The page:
Do you have an idea for a business start-up that you haven’t put into motion yet? Perhaps you should get cracking. Plenty of others have, and are reaping amazing rewards.
Plenty of people launch their start-up while holding down a full-time job. When things pick up and they’re earning some regular income, they might go part-time, or hire a staff member to help them.
If you believe in your idea, you should think about it, with statistics revealing that the time might be better now than ever before. Those who have the most success find a niche in a sector they know well; then work hard.
StartupAUS confirms that Australia’s start-up ecosystem is currently booming. It lists a number of government funding resources for those wanting to find out more here.
Due to stronger business performance, Australia’s start-ups are more confident of their revenue growth compared to 2013. The latest MYOB Business Monitor revealed that 62 per cent of start-ups experienced rising or steady revenue in the 12 months to February 2014. 21 per cent of start-ups reported an increase in revenue, and 41 per cent reported steady revenue, which is up from last year.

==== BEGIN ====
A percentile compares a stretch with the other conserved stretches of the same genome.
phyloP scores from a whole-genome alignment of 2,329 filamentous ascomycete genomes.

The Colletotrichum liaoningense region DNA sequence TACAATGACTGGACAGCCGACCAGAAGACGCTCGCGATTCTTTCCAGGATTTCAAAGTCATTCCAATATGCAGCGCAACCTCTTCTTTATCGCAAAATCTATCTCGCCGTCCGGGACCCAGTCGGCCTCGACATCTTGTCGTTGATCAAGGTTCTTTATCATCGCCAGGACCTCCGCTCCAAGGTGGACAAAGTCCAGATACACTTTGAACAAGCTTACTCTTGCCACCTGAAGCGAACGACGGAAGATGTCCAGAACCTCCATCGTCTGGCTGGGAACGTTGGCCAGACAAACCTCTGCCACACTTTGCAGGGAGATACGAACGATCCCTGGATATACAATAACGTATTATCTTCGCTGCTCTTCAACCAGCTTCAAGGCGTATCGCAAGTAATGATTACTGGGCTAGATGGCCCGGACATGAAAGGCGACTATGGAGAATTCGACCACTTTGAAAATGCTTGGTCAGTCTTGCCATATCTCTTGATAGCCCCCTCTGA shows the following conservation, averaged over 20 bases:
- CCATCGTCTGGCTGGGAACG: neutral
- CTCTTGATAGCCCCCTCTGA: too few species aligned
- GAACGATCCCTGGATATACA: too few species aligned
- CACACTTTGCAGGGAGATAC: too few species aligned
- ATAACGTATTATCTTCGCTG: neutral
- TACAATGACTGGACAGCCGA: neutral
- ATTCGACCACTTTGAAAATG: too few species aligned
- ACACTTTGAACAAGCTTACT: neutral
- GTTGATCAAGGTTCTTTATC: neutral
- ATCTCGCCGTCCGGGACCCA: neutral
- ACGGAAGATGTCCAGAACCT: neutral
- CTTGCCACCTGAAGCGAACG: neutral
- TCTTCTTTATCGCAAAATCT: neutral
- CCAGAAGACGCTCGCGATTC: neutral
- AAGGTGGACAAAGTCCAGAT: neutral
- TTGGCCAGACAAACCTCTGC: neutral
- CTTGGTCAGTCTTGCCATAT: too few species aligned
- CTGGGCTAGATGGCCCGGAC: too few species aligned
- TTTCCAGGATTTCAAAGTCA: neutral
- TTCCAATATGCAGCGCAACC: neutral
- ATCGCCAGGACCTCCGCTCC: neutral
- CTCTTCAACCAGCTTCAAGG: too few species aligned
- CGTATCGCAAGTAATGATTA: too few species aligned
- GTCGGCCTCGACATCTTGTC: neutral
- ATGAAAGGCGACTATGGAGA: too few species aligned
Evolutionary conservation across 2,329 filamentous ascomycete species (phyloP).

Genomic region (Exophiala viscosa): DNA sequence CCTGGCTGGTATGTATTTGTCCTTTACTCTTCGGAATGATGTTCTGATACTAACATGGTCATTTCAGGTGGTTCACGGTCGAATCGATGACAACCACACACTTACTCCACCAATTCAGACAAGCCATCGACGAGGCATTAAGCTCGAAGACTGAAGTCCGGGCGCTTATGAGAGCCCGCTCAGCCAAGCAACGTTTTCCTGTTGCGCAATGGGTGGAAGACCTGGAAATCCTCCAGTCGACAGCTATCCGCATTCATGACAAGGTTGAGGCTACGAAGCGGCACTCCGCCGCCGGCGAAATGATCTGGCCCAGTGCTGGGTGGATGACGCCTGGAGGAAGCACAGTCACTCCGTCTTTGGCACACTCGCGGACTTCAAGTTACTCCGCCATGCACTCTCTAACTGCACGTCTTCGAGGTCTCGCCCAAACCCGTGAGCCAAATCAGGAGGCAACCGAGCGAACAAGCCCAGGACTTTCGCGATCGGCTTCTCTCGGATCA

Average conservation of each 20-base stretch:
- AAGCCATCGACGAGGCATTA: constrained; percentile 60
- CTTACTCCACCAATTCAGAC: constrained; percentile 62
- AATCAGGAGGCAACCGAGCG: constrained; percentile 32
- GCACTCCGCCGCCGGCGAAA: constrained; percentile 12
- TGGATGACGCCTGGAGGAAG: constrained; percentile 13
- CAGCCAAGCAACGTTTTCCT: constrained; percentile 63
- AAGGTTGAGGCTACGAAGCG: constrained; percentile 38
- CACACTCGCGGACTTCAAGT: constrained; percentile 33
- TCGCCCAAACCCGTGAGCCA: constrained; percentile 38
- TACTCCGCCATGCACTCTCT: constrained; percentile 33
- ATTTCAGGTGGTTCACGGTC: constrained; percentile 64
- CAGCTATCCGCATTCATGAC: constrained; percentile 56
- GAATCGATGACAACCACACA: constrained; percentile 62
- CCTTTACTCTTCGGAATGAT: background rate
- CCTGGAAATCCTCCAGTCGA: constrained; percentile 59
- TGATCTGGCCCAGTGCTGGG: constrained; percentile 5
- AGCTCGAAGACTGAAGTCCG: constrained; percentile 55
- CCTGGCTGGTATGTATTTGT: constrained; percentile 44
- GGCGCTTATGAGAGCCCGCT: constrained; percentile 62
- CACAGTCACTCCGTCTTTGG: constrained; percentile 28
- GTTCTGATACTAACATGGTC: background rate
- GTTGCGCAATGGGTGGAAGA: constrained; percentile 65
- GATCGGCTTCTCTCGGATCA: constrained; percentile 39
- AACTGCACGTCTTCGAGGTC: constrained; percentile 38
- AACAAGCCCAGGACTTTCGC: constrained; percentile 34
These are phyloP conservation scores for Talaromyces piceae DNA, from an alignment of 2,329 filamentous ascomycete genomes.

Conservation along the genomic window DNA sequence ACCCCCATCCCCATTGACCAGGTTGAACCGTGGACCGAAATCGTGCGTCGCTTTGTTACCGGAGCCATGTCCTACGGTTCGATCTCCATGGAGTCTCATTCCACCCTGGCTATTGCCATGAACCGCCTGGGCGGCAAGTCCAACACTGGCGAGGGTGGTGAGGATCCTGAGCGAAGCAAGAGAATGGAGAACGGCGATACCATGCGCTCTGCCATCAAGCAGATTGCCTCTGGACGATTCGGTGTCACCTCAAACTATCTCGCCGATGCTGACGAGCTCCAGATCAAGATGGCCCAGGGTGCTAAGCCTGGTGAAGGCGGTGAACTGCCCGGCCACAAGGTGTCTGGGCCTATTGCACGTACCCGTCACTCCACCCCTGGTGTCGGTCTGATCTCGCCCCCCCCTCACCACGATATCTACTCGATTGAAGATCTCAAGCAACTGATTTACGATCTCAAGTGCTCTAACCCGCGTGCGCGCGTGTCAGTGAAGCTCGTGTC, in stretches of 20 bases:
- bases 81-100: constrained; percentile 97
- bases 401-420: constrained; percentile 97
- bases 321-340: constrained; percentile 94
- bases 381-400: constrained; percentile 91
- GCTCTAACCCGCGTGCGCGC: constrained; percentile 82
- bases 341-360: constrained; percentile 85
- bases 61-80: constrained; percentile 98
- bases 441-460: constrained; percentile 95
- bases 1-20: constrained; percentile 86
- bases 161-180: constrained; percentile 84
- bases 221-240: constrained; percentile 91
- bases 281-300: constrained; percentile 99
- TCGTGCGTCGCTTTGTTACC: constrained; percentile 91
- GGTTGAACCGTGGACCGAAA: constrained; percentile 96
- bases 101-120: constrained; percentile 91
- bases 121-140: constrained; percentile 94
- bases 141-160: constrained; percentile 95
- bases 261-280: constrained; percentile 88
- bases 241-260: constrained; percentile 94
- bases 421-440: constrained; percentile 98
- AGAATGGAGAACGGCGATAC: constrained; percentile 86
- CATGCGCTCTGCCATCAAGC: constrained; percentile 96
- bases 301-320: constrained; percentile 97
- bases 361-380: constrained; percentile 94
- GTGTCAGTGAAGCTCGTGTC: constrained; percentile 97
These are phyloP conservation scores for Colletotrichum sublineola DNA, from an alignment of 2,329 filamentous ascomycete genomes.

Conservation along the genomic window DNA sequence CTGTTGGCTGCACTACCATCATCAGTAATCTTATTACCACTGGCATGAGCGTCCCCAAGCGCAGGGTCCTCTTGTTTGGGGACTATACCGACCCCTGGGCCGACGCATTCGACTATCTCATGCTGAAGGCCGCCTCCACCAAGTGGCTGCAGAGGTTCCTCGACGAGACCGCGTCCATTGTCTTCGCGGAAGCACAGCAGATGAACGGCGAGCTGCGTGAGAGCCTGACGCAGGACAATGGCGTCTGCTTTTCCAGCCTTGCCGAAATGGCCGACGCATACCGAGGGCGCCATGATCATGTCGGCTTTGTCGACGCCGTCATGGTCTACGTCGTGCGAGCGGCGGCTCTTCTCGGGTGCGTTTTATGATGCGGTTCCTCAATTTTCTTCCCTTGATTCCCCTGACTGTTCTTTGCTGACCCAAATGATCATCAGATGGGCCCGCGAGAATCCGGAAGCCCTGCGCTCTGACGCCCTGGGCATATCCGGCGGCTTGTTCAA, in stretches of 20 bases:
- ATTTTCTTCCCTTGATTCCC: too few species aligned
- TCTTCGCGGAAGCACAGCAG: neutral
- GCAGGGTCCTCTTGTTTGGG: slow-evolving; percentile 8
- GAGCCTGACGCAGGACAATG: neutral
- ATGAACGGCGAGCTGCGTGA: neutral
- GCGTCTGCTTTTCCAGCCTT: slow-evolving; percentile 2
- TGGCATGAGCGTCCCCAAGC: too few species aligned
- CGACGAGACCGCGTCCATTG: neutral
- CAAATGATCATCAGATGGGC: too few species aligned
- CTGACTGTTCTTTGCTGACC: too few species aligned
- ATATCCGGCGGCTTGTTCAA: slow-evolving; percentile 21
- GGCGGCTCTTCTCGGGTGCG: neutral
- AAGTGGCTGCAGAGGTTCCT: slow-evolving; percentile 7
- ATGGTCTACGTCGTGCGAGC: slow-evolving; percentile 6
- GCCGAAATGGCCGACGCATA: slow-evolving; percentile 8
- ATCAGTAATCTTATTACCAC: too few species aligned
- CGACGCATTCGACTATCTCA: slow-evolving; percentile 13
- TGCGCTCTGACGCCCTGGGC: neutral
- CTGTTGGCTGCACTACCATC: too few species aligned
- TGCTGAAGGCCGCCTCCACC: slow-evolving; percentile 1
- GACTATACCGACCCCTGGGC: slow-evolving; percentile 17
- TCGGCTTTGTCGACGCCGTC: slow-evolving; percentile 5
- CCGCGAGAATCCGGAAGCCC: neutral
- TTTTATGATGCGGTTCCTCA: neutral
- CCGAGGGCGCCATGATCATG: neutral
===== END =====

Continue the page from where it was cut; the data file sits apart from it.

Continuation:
Looking ahead, their confidence of revenue growth has also increased. 38 per cent of start-ups expect revenue to rise in the 12 months to February 2015, up on 34 per cent.
Polly Green, co-founder of NSW Central Coast start-up online toy store, Green Ant Toys says she has laid the foundations and set the structure for her business in her second year of trading, which is really starting to pay off. In fact, the business enjoyed 75 per cent growth year-on-year.
“It hasn’t been an easy ride, but having robust systems in place to help manage crucial things like cash flow, inventory and accounting has allowed for us to shift our focus to growth strategies,” Green says.
MYOB general manager, business division, James Scollay says the enthusiasm and confidence of start-ups is something everything can look to emulate, regardless of age, size or type of business.
“Australia is a nation of entrepreneurs, with, according to the Australian Bureau of Statistics, over half a million people involved in early stage entrepreneurial activity at any point in time. It’s vital that government and the wider business community continue to support their important sector to help ensure that confidence continues to rise.”
Many start-ups begin slowly, often from a home office. However, co-working spaces are emerging as a secret weapon for start-ups wanting to give their business a competitive edge. For around $120 per week, these spaces give business owners the chance to run shoulders with like-minded start-ups.
How to launch a business:
* Write a business plan, and do some research
* Develop a marketing plan for both online and offline
* Get financially savvy right from the start